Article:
5 Best Guitar Amps Under $300 for 2020
If you are a guitar player looking at amps around the $300 mark you are probably expecting something a little better than the typical practice amp. Sure, it has to sound good at bedroom levels, but it would be nice if it had some of the features you see on larger, higher-end amplifiers.
It might sound like a tall order, but there are a few amps out there that make the cut. In this article, you’ll read about your top choices and get advice on which amp is the best option for you.
The problem with sticking to a $300 budget is that you’ll see a wide range of amps intended for different uses. There are small, low-wattage solid-state amps that are mostly just good for practice. Then there are micro-wattage tube amps that sound awesome but aren’t going to get you enough volume to let you jam with a drummer.
How to Choose a Guitar Amp Under $300
For the purposes of this review I’m looking at options that meet three specific criteria:
- It must have enough power. Your little practice amp was fine when you were just starting out, but moving up to a better amp should mean you can take it out of the house and jam with friends if you feel like it.
- It must be a combo. If you spend your whole budget on an amp head you will still need a speaker cabinet. That’s not the point here. You should be able to get everything you need and stay under budget, and that means you’re looking at combo amps.
- It must not be a tube amp. There are a few micro-wattage tube amps on the market in this price range. While they sound good, some really good, they are not going to cut it with a band. If you want a gig-worthy tube combo they are out there, but you’re going to spend more than $300.
So, let’s look at some gear!
1. BOSS Katana-50 Mk II
The BOSS Katana series has exploded in popularity since it first arrived a few years ago, and for good reason. These amps sound amazing and they are packed with the amazing effects that made BOSS a big name in the guitar world.
The Katana-50 is affordable enough to fit into your $300 budget, but it also packs 50 watts of power, making it a step above the typical bedroom amp. You can drag it out for practice with friends and even use it for small gigs. You won’t need to bring any pedals. The Katana has everything you.
This amp made the top of my list for a few reasons. The most obvious is the sound. I am very impressed, and a little surprised, not only by the tube-like distortion but also by the quality of the effects.
Another reason is the simplicity of use. The controls are all right in front of you. There are no crazy wheels to manipulate or tiny screens to squint at.
The third reason is the BOSS tone studio, which can be used to manage and update your sounds.
For bedroom guitarists or players looking for an amp for small gigs, the Katana-50 is tough to beat.
BOSS Katana-50 mk II Features
- 50 Watts
- 12” Speaker
- 5 Amp Types
- 60 BOSS effects (via Tone Studio)
- 3-band EQ
- Headphone jack
I’m not sure modeling amps like the BOSS Katana are for everyone, but I am more convinced of their merits with each passing year. It is tough to unseat Line 6 as kings of the modeling amp world, but BOSS has certainly proven itself a contender.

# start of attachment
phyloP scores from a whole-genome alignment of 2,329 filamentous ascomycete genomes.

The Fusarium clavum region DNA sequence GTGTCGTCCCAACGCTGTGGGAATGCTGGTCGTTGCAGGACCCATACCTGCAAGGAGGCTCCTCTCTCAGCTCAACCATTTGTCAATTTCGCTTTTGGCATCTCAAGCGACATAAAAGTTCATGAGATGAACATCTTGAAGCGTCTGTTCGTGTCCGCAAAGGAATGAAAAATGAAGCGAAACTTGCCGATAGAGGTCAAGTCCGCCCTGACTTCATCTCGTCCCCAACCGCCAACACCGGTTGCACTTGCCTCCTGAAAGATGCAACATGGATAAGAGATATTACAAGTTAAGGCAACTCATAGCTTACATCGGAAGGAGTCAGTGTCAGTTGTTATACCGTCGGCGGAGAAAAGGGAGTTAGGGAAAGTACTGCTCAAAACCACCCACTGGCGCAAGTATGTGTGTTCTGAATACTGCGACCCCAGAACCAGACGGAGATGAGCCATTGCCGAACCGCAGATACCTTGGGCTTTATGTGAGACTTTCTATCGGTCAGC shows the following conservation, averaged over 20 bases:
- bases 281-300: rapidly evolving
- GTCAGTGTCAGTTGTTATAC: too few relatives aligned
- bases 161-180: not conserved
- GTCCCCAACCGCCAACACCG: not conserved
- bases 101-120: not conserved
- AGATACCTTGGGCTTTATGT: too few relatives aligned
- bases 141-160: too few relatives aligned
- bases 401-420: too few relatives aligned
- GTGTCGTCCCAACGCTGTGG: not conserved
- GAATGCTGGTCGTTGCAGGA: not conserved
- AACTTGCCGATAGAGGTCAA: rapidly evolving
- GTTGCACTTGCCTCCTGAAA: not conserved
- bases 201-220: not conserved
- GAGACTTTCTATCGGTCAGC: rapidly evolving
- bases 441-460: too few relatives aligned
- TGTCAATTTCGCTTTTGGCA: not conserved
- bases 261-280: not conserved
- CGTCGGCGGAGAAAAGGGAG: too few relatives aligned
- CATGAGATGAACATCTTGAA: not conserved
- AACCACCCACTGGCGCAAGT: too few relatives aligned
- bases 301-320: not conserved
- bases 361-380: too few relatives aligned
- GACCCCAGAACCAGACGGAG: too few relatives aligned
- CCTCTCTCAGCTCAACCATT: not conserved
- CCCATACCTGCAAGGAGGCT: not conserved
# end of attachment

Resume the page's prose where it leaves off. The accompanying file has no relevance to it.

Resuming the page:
BOSS Katana Mk II Series
2. Orange Crush 35RT
I will be honest: There is one main reason the Orange Crush 35RT made the second spot on my list, and that is the overdrive. These amps just sound so darned good. No, it doesn’t have the bells and whistles of the Katana above or even the power. But it makes up for with guts and sweet tube-like distortion.
Orange has a legacy that dates back to the early days on rock, and in the 1960s you were almost as likely to see an Orange amp onstage as you were a Marshall. So, don’t count this little amp out. Orange is a legend in the guitar world.
The controls on the 35RT are plain and simple. It’s a straight-up rock amp made to peel the paint off the wall. The level of gain here is very impressive, and I can’t imagine a metal guitarist who would find the overdrive lacking.
Don’t get me wrong, the cleans are very good too, and the amp has a warm character that I think would take pedals well. But, for me, the distortion is what it is all about with the Crush 35RT.
If you play metal and rock you are definitely going to want to give this amp a hard look.
Orange Crush 35RT Features
- 35 Watts
- 10” Speaker
- 3-Band EQ
- Effects Loop
- Headphone jack
The one downside to this little beast is that it is slightly underpowered. You won’t care if you are only playing in your bedroom or basement, but if you are expecting to jam with a drummer you may want to look at one of the bigger amps in the Crush lineup.
3. Line 6 Spider V 30 Mk II
When it comes to modeling amps, the Line 6 Spider series is at the top of my list. At 30 watts and with an 8-inch speaker plus a tweeter the V 30 MkII should serve you well in many situations. This power rating is right around what I consider the lower limit for solid-state amps when it comes to jamming with other musicians, but it really depends on what kind of music you are playing. If you are competing with a heavy-handed drummer or another loud guitar amp you will want to consider one of the bigger Spider models.
The Spider V 30 Mk II is a digital modeling amp, meaning it is capable of a huge array of tones reflecting different types of amplifiers and speakers. If you are the kind of guitar player who needs to be able to recreate a whole bunch of different sounds this amp is a great choice. For example, guitarists in cover bands would benefit from the flexibility of the Spider amps
Line 6 Spider V 30 Features
- 30 Watts
- 8" Speaker plus tweeter
- Over 100 effects models
- 78 Amps
- 24 Cabs
- 4 Mics
- Drum Loop
- USB Interface
In my opinion, Line 6 is not only one of the top amp builders when it comes to modeling technology; they also have some of the best distortion in the business, at least when it comes to non-tube amps.
The downside is they are possibly a little complex for some guitar players. If you like tech, gadgets and computer stuff this is the perfect amp for you. But if you prefer to just plug in, twist some knobs and play you may find the Line 6 modeling amps a bit overwhelming.